“The discussion was constructive and focused on where we can find common ground to reach an agreement that provides a bridge to the future by enabling the company to address its electrification challenges,” a statement from Stellantis said. “Together with the UAW, we have the opportunity to establish a framework in this contract that will allow the company to be competitive during this historic transition and bring our workforce on this journey. This includes defining a solution for Belvidere, something we have been committed to doing.” “From the beginning and the discussion we want to continue with the UAW.”
Mopar’s 10 parts distribution centers include three in Michigan: Center Line, Marysville and Warren. The other companies are Atlanta BDC, Boston BDC, Chicago BDC, Milwaukee BDC, New York BDC, Orlando BDC, and Sherwood BDC. The company could open new centers in Fishkill, New York, and Macon, Georgia.
“These are either facilities that have been down for a long time, or they are parts distribution centers — PDCs — but they are much older and we need to update them, or they may be in the wrong location,” Stewart said during a roundtable. “Now we’re looking at our distribution chain and being able to get things to our customers more effectively faster and better cost structure from a transportation standpoint, we need to make investments in Mopar, and so in many cases, that’s not happening.” It doesn’t make sense to do With these investments in the location where they are located.”
CNBC He was the first to publish details of the 18 facilities.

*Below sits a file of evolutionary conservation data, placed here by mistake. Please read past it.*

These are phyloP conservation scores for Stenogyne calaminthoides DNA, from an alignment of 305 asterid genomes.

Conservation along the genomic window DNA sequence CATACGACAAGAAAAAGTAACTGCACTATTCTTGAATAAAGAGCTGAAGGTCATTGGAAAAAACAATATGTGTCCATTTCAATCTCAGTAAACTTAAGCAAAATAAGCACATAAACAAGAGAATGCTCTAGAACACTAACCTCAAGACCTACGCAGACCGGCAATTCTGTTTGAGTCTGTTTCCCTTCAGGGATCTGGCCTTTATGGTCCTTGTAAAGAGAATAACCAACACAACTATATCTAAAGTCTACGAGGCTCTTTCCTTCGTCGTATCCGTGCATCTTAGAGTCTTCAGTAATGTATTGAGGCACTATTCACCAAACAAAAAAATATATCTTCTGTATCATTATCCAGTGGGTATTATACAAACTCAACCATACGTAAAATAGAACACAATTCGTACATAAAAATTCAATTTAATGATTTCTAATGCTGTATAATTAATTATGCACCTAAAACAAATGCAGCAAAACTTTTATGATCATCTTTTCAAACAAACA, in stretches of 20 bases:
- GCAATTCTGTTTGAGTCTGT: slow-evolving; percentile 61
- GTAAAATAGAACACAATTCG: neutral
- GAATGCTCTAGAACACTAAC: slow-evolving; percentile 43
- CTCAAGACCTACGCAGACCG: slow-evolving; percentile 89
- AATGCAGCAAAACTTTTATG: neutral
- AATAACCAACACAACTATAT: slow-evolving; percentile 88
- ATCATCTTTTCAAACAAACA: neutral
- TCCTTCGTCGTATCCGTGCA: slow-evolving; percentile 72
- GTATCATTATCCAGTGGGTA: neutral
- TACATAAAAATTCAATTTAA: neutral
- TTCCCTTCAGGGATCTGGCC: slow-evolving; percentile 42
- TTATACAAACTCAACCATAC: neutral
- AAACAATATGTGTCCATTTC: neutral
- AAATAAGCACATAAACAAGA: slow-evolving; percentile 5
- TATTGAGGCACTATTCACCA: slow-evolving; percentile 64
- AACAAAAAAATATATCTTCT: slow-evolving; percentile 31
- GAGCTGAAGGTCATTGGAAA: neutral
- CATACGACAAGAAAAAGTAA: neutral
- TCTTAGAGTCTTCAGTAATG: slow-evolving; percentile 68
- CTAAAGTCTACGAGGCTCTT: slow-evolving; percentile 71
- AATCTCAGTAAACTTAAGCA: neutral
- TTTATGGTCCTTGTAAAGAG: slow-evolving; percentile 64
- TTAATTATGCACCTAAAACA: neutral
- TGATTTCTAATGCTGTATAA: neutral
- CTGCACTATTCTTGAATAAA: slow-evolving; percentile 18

Stellantis in May 2021 announced a more flexible workplace model it called “A New Era of Agility” for the 15,000 salaried employees assigned to work at its Auburn Hills campus at the time. It has been estimated that on average, 70% of an employee’s time will be spent working remotely and the rest in the office. Following the move, Stewart said she is re-evaluating her real estate portfolio, including potentially leasing space at the headquarters.
“The Chrysler Technology Center will remain our North American headquarters and technical center in North America,” the company said at the time.
Michigan Economic Development Corp. spokesman Otie McKinley declined to comment on ongoing negotiations, but said Michigan and Stellantis are “synonymous with each other.”
An Oakland County spokesman declined to comment on the reports.
Stellantis’ Thursday offer to the union also included cumulative pay increases of 21% (19.5% not compounded), a four-year advancement to the highest wage, a starting wage of $20 per hour for additional employees and $1 billion in additional retirement benefits for employees and retirees.
After negotiations this weekend, UAW President Sean Fine on Monday morning told NPR that there is still a long way to go before the union reaches tentative agreements with companies and ends the strikes.
“We made full offers to the three companies before the strike deadline, and we already had minimal talks over the weekend,” he said. “The ball is still in their court, so we will continue to move as we have and see how things develop.”
Read more: Where the UAW and the Detroit Three automakers stand on key issues
The union has threatened the possibility of adding more sites depending on how talks proceed in what it calls a “standby strike” strategy, though Fein declined to say whether that could happen soon. He pointed out that the Union presented to the automakers the demands of its members, including economic proposals, in the week of July 30.